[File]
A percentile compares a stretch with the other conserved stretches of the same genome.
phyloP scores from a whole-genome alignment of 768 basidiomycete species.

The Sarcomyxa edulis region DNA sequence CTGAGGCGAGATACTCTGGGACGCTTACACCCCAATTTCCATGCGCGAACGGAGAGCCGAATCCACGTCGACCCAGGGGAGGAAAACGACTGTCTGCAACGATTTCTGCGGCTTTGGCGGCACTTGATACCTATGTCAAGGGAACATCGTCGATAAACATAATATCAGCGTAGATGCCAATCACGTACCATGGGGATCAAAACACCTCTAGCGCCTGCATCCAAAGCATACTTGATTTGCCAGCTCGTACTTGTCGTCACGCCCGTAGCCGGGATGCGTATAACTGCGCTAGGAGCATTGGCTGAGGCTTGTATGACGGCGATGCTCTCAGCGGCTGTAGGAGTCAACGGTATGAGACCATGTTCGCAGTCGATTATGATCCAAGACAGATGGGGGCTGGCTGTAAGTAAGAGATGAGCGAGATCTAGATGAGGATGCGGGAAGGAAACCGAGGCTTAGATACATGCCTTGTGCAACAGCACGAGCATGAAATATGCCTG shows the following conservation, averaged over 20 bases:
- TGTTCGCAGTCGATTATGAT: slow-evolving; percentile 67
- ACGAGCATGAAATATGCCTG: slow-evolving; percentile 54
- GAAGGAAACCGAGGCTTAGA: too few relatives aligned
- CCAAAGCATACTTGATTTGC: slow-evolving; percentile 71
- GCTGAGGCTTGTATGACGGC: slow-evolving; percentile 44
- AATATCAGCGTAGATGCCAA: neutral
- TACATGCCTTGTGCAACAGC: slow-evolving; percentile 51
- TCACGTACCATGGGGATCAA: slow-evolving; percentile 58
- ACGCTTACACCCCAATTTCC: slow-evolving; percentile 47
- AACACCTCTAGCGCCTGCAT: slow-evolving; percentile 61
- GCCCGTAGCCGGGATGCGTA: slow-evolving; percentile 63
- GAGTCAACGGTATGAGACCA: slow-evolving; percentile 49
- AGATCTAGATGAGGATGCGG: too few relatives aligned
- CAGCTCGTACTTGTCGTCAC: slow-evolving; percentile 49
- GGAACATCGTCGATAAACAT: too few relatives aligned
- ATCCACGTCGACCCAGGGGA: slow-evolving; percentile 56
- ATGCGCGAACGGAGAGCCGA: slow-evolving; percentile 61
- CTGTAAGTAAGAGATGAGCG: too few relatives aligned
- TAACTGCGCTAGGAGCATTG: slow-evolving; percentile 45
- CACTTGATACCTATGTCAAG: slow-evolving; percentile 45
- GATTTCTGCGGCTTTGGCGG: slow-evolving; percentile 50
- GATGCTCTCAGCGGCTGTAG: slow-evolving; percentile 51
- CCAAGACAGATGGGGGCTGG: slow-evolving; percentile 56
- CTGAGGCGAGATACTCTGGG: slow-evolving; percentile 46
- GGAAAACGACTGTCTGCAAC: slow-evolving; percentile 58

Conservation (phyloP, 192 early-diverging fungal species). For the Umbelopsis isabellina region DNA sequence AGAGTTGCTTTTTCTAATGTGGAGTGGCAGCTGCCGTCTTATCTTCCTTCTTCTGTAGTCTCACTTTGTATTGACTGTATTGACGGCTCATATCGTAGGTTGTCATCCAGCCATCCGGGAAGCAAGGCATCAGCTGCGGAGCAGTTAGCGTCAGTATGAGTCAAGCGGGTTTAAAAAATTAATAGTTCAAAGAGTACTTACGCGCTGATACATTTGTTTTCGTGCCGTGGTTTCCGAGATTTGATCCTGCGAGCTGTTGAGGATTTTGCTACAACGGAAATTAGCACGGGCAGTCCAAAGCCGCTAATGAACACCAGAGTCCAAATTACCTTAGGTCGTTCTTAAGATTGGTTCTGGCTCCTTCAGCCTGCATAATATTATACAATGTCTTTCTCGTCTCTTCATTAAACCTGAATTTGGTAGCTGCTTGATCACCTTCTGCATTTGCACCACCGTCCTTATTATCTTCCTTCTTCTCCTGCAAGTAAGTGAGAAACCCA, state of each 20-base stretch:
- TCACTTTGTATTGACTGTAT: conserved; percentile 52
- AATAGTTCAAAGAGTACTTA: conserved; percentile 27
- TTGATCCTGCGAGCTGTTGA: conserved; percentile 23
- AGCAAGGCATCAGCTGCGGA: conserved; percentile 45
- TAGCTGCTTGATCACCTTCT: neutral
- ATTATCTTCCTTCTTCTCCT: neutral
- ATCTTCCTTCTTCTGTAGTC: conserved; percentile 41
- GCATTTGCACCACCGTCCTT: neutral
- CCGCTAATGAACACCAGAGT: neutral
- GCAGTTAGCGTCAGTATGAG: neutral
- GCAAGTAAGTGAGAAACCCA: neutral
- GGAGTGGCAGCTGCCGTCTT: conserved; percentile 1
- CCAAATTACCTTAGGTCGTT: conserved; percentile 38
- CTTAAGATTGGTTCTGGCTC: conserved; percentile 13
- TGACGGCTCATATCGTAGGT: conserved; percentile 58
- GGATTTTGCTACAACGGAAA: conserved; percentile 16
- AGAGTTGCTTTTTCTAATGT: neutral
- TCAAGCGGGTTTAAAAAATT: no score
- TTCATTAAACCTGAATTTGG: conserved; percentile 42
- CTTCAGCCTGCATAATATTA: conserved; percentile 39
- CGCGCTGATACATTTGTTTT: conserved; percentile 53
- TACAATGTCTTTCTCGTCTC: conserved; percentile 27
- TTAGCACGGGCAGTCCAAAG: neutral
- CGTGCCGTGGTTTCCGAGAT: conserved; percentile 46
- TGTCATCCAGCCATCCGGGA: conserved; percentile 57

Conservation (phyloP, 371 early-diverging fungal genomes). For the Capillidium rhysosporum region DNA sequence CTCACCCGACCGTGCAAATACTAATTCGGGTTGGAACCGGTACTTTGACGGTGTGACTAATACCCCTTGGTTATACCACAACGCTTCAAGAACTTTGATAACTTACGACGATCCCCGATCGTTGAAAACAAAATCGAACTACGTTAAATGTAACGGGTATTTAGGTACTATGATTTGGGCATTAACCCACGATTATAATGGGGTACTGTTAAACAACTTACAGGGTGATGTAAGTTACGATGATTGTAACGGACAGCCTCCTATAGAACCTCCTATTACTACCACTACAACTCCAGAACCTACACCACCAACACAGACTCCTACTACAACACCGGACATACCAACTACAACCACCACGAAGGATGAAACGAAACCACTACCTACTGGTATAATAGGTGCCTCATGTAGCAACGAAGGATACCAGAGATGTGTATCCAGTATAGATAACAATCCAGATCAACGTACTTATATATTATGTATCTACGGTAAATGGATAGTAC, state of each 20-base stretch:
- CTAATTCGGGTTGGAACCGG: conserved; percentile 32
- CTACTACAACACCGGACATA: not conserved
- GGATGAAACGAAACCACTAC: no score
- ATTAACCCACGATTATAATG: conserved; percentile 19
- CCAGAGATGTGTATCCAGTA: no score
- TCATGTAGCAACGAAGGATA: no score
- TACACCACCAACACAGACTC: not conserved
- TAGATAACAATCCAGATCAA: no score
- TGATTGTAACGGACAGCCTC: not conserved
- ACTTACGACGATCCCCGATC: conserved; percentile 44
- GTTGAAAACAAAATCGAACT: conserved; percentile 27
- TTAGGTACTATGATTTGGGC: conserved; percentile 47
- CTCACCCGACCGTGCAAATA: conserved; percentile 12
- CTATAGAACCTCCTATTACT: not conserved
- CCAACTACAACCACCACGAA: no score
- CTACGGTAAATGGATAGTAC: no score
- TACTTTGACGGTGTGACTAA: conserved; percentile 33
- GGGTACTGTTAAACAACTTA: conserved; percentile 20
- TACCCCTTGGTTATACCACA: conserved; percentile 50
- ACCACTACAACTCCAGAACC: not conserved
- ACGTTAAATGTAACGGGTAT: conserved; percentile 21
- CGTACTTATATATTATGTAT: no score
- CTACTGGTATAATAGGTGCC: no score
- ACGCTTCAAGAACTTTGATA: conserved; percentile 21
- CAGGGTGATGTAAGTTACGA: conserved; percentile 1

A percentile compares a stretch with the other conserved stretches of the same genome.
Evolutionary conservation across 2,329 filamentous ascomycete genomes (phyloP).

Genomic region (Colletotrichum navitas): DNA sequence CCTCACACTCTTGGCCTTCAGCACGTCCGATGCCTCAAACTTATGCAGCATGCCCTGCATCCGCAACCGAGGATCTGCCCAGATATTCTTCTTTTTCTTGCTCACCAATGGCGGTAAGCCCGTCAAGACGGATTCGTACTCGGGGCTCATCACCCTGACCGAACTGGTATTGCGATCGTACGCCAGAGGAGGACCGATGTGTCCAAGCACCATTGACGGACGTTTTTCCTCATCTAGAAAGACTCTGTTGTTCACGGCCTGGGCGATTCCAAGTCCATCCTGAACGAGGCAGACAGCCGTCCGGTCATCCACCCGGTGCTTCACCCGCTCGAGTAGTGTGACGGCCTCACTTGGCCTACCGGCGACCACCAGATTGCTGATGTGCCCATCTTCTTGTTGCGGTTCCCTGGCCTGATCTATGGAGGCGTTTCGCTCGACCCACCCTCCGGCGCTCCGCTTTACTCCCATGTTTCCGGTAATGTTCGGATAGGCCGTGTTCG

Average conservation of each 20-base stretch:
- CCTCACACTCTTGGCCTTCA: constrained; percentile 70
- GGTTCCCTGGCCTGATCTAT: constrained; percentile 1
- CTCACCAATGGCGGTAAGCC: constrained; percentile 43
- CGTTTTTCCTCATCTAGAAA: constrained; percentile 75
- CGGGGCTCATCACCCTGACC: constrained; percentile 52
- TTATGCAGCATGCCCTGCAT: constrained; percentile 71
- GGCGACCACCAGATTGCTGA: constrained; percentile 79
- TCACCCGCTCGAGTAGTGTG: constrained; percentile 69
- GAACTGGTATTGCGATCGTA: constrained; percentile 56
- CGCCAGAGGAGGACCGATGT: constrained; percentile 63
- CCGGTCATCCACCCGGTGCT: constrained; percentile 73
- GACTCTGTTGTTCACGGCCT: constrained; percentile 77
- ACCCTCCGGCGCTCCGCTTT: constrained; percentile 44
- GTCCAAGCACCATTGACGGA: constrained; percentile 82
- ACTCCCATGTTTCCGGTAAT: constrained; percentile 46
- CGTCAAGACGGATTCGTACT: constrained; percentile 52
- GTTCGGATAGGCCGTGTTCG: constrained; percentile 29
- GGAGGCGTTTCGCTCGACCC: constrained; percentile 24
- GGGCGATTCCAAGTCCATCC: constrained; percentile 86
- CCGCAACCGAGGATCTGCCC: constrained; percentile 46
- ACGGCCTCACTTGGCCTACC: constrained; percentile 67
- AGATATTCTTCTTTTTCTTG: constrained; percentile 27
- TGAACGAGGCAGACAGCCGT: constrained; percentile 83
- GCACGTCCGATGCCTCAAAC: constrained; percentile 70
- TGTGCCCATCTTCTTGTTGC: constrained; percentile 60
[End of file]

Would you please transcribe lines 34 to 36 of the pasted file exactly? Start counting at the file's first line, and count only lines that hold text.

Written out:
- TAGCTGCTTGATCACCTTCT: neutral
- ATTATCTTCCTTCTTCTCCT: neutral
- ATCTTCCTTCTTCTGTAGTC: conserved; percentile 41